32. The accused chose to keep quiet and to give no explanations in defence. Having chosen to keep quiet, the court has to weigh the evidence as presented before it by the prosecution to determine whether it is sufficient to sustain a conviction or not. The evidence adduced by the prosecution has created a chain of events. First that the police were called from their Station to go to the scene by among others the mother of the accused. He was found having detained the minor whom he held with his left hand while holding the knife which he had lifted with his right hand. The circumstances under which the accused held the victim was clear that the minor was a victim. She was rescued through the wire mesh of the window of the Posho Mill.
33. The other events were that the knife the accused was holding had the blood of the deceased and the deceased was lying dead on the floor of the Mill. The cause of death was the other link in the chain of events. The deceased died of a slash wound to the neck. She also had several other slashes and stab wounds found on other parts of the body, and a significant head injury. Furthermore, the deceased had no defence injuries, a fact the accused should have explained since the injuries found on the deceased could not have been self-inflicted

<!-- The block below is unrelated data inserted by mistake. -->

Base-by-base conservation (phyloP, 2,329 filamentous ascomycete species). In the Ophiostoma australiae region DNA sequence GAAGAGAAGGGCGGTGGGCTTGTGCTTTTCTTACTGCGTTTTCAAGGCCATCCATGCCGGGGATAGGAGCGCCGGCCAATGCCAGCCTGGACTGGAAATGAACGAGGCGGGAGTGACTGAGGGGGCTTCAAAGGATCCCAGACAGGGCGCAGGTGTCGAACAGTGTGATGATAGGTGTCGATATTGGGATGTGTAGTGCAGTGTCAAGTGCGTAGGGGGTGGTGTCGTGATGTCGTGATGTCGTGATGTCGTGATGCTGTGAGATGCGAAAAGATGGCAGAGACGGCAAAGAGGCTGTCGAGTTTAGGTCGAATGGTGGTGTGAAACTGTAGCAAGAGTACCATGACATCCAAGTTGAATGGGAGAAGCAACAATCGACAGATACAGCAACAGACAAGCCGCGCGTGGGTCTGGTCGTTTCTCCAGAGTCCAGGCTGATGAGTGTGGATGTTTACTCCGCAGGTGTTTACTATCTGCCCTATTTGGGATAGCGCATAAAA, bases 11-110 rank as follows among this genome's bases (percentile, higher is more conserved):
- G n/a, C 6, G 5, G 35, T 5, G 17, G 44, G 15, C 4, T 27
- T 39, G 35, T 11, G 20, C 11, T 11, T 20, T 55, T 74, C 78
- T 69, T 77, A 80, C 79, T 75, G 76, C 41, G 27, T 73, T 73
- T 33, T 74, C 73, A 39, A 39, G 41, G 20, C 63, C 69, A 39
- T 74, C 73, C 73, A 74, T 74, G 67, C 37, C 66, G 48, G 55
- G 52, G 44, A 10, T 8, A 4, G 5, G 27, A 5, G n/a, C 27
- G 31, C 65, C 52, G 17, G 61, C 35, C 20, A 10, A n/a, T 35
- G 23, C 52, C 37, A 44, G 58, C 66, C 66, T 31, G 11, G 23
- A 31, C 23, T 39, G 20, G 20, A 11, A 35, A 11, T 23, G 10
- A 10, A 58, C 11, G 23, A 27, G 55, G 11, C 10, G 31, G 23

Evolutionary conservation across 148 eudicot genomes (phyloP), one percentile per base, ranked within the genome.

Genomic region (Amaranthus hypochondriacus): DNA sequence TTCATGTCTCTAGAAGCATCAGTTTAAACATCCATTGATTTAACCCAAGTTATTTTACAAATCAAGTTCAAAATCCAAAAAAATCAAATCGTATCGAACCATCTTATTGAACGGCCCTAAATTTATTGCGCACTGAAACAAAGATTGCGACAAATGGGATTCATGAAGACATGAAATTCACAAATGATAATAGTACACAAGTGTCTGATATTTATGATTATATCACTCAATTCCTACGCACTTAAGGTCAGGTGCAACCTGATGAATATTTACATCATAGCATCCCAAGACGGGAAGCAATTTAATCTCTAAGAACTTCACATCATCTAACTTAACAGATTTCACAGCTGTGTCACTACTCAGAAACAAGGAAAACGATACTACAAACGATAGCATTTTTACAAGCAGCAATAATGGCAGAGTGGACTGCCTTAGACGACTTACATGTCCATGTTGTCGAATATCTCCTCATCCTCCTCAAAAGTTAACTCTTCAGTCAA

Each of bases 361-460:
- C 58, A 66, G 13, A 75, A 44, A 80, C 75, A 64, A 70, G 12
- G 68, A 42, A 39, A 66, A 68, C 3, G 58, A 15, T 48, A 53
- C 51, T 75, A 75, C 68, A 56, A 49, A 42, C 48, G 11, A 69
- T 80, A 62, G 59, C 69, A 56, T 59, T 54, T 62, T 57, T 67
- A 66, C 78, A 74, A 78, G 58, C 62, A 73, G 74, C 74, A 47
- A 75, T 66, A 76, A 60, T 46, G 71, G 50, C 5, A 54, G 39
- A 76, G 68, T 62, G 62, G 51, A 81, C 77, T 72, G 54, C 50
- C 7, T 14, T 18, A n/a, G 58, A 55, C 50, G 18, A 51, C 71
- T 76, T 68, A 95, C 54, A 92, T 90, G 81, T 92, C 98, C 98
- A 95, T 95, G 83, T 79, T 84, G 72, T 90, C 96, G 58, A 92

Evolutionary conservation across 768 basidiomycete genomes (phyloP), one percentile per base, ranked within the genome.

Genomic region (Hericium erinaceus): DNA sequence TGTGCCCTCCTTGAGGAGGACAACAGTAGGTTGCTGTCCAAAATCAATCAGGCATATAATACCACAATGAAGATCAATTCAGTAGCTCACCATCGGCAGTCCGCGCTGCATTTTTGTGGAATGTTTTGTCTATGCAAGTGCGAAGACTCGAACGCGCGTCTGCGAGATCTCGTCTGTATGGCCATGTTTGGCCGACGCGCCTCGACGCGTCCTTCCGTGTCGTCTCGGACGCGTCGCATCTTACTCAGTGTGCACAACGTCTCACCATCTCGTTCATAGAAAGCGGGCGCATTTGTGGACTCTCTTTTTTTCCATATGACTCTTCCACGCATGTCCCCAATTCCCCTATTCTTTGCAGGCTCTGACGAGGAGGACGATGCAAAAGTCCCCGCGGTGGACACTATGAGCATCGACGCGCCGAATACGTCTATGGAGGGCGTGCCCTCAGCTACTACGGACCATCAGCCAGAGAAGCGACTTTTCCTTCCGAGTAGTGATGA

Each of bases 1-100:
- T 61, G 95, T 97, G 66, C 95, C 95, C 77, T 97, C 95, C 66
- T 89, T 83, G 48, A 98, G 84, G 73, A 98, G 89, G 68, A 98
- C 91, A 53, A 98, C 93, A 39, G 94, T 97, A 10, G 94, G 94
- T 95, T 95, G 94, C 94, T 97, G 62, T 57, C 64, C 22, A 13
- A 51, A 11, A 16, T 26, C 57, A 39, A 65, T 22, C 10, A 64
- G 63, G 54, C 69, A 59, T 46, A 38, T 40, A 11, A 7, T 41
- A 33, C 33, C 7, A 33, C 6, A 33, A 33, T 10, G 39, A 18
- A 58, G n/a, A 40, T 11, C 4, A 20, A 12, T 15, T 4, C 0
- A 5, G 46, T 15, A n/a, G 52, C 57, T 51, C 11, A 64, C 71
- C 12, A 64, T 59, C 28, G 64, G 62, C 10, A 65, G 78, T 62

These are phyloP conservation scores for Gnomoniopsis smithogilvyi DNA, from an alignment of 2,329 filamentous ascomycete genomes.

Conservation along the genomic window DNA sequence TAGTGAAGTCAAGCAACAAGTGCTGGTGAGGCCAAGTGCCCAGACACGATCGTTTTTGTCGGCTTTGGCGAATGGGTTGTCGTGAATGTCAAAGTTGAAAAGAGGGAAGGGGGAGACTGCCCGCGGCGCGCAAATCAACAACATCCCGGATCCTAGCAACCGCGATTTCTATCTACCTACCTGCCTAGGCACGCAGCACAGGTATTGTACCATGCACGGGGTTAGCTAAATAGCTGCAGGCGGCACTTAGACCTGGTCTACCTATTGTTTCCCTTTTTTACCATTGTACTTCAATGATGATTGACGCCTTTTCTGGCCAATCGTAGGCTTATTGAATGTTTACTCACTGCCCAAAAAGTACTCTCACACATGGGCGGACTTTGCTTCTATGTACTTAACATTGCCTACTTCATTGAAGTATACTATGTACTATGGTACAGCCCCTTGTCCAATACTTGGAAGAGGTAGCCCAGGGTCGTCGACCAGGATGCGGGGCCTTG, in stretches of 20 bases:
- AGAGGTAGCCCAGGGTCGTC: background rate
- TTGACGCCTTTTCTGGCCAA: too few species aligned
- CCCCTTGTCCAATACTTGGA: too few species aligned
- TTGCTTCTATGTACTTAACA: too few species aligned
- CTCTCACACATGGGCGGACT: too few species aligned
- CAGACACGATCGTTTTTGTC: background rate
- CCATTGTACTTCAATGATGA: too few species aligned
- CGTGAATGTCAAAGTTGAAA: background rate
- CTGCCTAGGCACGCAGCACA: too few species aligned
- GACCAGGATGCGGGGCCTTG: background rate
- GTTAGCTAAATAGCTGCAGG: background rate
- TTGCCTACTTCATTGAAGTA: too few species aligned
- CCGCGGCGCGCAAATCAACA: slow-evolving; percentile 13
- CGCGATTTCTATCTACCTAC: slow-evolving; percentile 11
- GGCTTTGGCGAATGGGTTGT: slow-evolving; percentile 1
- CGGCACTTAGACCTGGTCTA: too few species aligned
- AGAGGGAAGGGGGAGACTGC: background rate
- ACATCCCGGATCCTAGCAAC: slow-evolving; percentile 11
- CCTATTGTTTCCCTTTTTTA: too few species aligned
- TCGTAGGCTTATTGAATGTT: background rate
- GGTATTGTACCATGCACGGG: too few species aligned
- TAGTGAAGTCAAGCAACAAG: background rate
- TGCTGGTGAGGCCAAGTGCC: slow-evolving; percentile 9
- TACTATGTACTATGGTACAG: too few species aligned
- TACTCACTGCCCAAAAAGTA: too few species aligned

34. I find that the only logical conclusion that can be arrived at is that the accused is the one who attacked the deceased causing her serious injuries from which she died at the scene of attack. The nature of the fatal wound, a slash stab on the neck from anterior neck to the right side of the neck which severed the jugular and the carotid blood vessels of the neck are proof of malice. The accused should have known that cutting the deceased on the neck from one end to the other was most likely going to cause death or grievous harm to the deceased.
35. Additionally, the prosecution is obliged to establish that there are no other co-existing circumstances which would weaken or destroy the inference of guilt. The Court of Appeal in Dhalay Singh v. Republic, Cr. App. No. 10 of 1997 expressed itself thus: